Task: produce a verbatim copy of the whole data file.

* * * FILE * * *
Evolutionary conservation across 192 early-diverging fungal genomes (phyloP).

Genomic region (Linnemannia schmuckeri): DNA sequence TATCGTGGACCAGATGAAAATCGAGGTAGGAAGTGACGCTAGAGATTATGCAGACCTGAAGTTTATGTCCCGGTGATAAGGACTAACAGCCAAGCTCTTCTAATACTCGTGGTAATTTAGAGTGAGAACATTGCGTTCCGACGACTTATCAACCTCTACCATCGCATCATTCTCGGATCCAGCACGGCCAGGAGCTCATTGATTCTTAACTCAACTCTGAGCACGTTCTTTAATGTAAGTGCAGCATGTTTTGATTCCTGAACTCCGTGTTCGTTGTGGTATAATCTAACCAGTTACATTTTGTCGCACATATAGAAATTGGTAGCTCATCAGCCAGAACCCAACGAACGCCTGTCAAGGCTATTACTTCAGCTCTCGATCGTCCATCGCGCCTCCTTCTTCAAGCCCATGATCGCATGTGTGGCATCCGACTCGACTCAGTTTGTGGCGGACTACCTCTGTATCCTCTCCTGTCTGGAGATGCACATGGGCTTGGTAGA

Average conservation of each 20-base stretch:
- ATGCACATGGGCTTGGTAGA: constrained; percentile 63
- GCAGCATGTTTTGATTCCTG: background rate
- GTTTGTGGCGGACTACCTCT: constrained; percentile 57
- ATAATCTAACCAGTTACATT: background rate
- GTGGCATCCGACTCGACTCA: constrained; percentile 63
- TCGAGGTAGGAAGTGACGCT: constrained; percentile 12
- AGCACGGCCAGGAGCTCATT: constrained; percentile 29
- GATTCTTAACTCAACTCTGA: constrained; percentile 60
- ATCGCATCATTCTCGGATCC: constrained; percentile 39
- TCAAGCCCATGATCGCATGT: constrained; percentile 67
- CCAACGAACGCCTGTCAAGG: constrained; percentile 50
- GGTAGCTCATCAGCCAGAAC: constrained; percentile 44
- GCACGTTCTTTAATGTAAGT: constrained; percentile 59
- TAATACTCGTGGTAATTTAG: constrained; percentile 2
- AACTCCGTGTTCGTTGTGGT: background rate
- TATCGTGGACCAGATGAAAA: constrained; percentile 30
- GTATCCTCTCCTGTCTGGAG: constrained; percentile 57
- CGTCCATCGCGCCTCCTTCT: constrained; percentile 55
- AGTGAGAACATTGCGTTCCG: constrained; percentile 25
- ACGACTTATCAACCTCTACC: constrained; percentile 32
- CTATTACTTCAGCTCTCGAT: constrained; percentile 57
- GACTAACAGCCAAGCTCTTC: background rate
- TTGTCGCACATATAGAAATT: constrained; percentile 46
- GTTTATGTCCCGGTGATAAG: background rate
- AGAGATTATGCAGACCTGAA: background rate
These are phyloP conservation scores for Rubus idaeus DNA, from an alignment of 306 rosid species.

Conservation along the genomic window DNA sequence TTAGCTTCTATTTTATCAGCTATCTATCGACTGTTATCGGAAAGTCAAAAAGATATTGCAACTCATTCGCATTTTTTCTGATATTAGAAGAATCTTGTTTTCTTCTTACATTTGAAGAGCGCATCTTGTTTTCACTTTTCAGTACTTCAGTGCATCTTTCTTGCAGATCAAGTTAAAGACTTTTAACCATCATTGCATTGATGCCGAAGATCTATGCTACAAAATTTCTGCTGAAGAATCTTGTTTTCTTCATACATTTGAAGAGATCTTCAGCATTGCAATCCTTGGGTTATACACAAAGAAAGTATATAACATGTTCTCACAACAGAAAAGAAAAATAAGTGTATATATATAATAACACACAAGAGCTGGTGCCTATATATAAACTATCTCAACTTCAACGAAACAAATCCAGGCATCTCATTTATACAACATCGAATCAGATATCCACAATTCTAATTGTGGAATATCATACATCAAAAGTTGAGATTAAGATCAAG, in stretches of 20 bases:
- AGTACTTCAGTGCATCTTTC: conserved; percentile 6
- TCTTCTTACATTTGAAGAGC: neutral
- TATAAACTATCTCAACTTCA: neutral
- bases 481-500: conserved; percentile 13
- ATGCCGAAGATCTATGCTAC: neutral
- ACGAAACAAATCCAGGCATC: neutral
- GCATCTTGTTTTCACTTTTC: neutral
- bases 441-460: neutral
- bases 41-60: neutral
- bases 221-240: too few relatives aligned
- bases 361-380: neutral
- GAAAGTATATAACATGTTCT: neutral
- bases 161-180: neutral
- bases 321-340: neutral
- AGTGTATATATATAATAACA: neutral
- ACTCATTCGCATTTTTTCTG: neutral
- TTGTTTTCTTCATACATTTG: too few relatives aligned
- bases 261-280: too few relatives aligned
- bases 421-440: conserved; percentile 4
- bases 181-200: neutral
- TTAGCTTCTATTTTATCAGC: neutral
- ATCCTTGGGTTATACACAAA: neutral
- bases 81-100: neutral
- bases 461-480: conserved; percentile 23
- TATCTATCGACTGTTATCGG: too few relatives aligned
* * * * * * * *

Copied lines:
Evolutionary conservation across 192 early-diverging fungal genomes (phyloP).

Genomic region (Linnemannia schmuckeri): DNA sequence TATCGTGGACCAGATGAAAATCGAGGTAGGAAGTGACGCTAGAGATTATGCAGACCTGAAGTTTATGTCCCGGTGATAAGGACTAACAGCCAAGCTCTTCTAATACTCGTGGTAATTTAGAGTGAGAACATTGCGTTCCGACGACTTATCAACCTCTACCATCGCATCATTCTCGGATCCAGCACGGCCAGGAGCTCATTGATTCTTAACTCAACTCTGAGCACGTTCTTTAATGTAAGTGCAGCATGTTTTGATTCCTGAACTCCGTGTTCGTTGTGGTATAATCTAACCAGTTACATTTTGTCGCACATATAGAAATTGGTAGCTCATCAGCCAGAACCCAACGAACGCCTGTCAAGGCTATTACTTCAGCTCTCGATCGTCCATCGCGCCTCCTTCTTCAAGCCCATGATCGCATGTGTGGCATCCGACTCGACTCAGTTTGTGGCGGACTACCTCTGTATCCTCTCCTGTCTGGAGATGCACATGGGCTTGGTAGA

Average conservation of each 20-base stretch:
- ATGCACATGGGCTTGGTAGA: constrained; percentile 63
- GCAGCATGTTTTGATTCCTG: background rate
- GTTTGTGGCGGACTACCTCT: constrained; percentile 57
- ATAATCTAACCAGTTACATT: background rate
- GTGGCATCCGACTCGACTCA: constrained; percentile 63
- TCGAGGTAGGAAGTGACGCT: constrained; percentile 12
- AGCACGGCCAGGAGCTCATT: constrained; percentile 29
- GATTCTTAACTCAACTCTGA: constrained; percentile 60
- ATCGCATCATTCTCGGATCC: constrained; percentile 39
- TCAAGCCCATGATCGCATGT: constrained; percentile 67
- CCAACGAACGCCTGTCAAGG: constrained; percentile 50
- GGTAGCTCATCAGCCAGAAC: constrained; percentile 44
- GCACGTTCTTTAATGTAAGT: constrained; percentile 59
- TAATACTCGTGGTAATTTAG: constrained; percentile 2
- AACTCCGTGTTCGTTGTGGT: background rate
- TATCGTGGACCAGATGAAAA: constrained; percentile 30
- GTATCCTCTCCTGTCTGGAG: constrained; percentile 57
- CGTCCATCGCGCCTCCTTCT: constrained; percentile 55
- AGTGAGAACATTGCGTTCCG: constrained; percentile 25
- ACGACTTATCAACCTCTACC: constrained; percentile 32
- CTATTACTTCAGCTCTCGAT: constrained; percentile 57
- GACTAACAGCCAAGCTCTTC: background rate
- TTGTCGCACATATAGAAATT: constrained; percentile 46
- GTTTATGTCCCGGTGATAAG: background rate
- AGAGATTATGCAGACCTGAA: background rate
These are phyloP conservation scores for Rubus idaeus DNA, from an alignment of 306 rosid species.

Conservation along the genomic window DNA sequence TTAGCTTCTATTTTATCAGCTATCTATCGACTGTTATCGGAAAGTCAAAAAGATATTGCAACTCATTCGCATTTTTTCTGATATTAGAAGAATCTTGTTTTCTTCTTACATTTGAAGAGCGCATCTTGTTTTCACTTTTCAGTACTTCAGTGCATCTTTCTTGCAGATCAAGTTAAAGACTTTTAACCATCATTGCATTGATGCCGAAGATCTATGCTACAAAATTTCTGCTGAAGAATCTTGTTTTCTTCATACATTTGAAGAGATCTTCAGCATTGCAATCCTTGGGTTATACACAAAGAAAGTATATAACATGTTCTCACAACAGAAAAGAAAAATAAGTGTATATATATAATAACACACAAGAGCTGGTGCCTATATATAAACTATCTCAACTTCAACGAAACAAATCCAGGCATCTCATTTATACAACATCGAATCAGATATCCACAATTCTAATTGTGGAATATCATACATCAAAAGTTGAGATTAAGATCAAG, in stretches of 20 bases:
- AGTACTTCAGTGCATCTTTC: conserved; percentile 6
- TCTTCTTACATTTGAAGAGC: neutral
- TATAAACTATCTCAACTTCA: neutral
- bases 481-500: conserved; percentile 13
- ATGCCGAAGATCTATGCTAC: neutral
- ACGAAACAAATCCAGGCATC: neutral
- GCATCTTGTTTTCACTTTTC: neutral
- bases 441-460: neutral
- bases 41-60: neutral
- bases 221-240: too few relatives aligned
- bases 361-380: neutral
- GAAAGTATATAACATGTTCT: neutral
- bases 161-180: neutral
- bases 321-340: neutral
- AGTGTATATATATAATAACA: neutral
- ACTCATTCGCATTTTTTCTG: neutral
- TTGTTTTCTTCATACATTTG: too few relatives aligned
- bases 261-280: too few relatives aligned
- bases 421-440: conserved; percentile 4
- bases 181-200: neutral
- TTAGCTTCTATTTTATCAGC: neutral
- ATCCTTGGGTTATACACAAA: neutral
- bases 81-100: neutral
- bases 461-480: conserved; percentile 23
- TATCTATCGACTGTTATCGG: too few relatives aligned